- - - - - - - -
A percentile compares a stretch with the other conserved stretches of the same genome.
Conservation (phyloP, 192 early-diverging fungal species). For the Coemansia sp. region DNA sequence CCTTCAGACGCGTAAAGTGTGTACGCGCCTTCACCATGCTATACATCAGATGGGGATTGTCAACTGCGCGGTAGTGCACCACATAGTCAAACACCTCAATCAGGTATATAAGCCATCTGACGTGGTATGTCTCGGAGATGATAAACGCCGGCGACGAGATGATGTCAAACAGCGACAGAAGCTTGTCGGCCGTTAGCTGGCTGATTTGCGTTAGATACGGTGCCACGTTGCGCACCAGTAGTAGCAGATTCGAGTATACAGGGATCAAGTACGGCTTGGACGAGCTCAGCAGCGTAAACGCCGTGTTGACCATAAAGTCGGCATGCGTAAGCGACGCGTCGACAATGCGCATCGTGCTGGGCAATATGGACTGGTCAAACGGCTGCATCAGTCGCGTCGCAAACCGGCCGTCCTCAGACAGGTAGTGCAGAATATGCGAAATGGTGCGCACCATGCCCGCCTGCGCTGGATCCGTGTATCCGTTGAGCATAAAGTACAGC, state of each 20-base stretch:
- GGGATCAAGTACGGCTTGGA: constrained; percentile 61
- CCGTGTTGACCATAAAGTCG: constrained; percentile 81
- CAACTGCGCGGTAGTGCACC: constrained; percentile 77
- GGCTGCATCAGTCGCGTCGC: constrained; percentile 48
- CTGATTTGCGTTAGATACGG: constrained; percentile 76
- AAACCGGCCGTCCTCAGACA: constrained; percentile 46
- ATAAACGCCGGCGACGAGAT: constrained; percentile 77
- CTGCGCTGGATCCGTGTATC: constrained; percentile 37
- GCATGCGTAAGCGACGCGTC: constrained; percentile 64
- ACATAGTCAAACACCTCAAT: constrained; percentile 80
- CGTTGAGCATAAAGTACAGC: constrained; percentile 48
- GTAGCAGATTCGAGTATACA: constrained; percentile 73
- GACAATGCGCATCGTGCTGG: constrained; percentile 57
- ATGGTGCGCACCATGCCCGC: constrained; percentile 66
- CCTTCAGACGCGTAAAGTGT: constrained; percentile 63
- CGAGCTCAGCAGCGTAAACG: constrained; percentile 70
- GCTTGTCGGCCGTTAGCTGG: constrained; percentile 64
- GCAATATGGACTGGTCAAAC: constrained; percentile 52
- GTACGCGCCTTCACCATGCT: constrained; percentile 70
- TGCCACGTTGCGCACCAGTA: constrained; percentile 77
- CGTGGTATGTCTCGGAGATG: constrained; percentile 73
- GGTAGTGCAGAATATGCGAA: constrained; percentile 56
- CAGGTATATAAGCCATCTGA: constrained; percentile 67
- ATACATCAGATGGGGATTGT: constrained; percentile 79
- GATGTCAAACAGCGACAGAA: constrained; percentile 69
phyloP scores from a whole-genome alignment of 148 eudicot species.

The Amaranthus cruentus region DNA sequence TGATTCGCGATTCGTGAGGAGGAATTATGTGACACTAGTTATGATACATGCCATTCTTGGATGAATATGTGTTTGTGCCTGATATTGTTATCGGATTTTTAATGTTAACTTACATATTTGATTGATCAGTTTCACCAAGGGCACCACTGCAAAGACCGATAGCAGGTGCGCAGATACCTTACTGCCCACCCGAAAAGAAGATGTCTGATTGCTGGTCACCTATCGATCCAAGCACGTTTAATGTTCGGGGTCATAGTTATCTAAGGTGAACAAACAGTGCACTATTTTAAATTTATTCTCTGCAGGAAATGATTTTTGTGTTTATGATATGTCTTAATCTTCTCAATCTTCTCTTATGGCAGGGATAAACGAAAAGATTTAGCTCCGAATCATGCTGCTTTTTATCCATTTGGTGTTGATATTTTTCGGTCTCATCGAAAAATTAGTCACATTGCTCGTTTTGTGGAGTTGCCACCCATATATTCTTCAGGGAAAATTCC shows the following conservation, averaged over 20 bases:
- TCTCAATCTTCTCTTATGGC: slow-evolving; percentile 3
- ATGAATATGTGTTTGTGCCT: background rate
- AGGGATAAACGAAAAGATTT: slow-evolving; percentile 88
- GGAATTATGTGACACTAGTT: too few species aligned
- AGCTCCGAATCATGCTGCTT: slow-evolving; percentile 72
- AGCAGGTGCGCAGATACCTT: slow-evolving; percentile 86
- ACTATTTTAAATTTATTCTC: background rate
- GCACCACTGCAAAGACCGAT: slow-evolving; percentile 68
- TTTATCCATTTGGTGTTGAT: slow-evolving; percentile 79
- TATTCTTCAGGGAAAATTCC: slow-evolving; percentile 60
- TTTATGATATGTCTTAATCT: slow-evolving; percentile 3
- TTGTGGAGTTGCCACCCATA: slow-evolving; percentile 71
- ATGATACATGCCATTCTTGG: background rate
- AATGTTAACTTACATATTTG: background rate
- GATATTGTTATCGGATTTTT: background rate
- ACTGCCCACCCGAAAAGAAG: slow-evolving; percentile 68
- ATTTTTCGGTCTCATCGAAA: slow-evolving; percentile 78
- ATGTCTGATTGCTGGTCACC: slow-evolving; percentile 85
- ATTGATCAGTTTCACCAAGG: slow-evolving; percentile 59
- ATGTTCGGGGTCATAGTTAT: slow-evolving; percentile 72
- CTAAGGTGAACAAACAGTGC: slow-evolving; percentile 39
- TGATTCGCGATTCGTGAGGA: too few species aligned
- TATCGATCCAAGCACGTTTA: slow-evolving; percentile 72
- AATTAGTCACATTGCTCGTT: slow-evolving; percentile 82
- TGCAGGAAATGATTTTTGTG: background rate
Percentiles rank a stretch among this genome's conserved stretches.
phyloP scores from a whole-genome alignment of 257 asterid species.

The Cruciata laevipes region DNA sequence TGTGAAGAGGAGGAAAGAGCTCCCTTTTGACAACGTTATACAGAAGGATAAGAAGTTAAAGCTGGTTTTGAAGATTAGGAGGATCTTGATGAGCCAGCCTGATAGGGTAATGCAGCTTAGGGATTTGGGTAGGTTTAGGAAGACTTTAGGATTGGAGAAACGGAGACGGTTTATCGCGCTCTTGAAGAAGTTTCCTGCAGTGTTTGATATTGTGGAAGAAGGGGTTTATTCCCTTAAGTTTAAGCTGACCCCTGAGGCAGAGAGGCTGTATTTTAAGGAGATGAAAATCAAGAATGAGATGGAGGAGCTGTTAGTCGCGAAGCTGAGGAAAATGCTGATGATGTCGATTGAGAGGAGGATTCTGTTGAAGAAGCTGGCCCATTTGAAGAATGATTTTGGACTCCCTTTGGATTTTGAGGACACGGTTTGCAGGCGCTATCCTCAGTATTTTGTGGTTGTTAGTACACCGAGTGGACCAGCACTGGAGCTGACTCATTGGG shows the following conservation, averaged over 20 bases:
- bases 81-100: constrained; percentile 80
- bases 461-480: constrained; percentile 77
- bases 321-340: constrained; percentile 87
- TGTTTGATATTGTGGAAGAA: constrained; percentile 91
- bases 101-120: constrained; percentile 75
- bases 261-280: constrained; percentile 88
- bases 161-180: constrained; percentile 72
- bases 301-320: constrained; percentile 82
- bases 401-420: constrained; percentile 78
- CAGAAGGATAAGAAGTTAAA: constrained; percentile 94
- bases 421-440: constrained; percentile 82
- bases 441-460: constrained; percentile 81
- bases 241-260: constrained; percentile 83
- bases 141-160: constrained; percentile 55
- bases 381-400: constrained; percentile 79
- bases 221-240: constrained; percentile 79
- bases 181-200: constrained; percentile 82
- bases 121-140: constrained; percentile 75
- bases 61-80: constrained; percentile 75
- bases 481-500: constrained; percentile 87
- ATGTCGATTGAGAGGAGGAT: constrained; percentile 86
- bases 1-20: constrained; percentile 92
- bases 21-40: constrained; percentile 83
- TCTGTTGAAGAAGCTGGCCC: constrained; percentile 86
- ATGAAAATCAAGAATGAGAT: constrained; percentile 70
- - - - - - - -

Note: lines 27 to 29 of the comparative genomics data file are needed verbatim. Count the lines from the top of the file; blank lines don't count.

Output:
- GATGTCAAACAGCGACAGAA: constrained; percentile 69
phyloP scores from a whole-genome alignment of 148 eudicot species.

The Amaranthus cruentus region DNA sequence TGATTCGCGATTCGTGAGGAGGAATTATGTGACACTAGTTATGATACATGCCATTCTTGGATGAATATGTGTTTGTGCCTGATATTGTTATCGGATTTTTAATGTTAACTTACATATTTGATTGATCAGTTTCACCAAGGGCACCACTGCAAAGACCGATAGCAGGTGCGCAGATACCTTACTGCCCACCCGAAAAGAAGATGTCTGATTGCTGGTCACCTATCGATCCAAGCACGTTTAATGTTCGGGGTCATAGTTATCTAAGGTGAACAAACAGTGCACTATTTTAAATTTATTCTCTGCAGGAAATGATTTTTGTGTTTATGATATGTCTTAATCTTCTCAATCTTCTCTTATGGCAGGGATAAACGAAAAGATTTAGCTCCGAATCATGCTGCTTTTTATCCATTTGGTGTTGATATTTTTCGGTCTCATCGAAAAATTAGTCACATTGCTCGTTTTGTGGAGTTGCCACCCATATATTCTTCAGGGAAAATTCC shows the following conservation, averaged over 20 bases: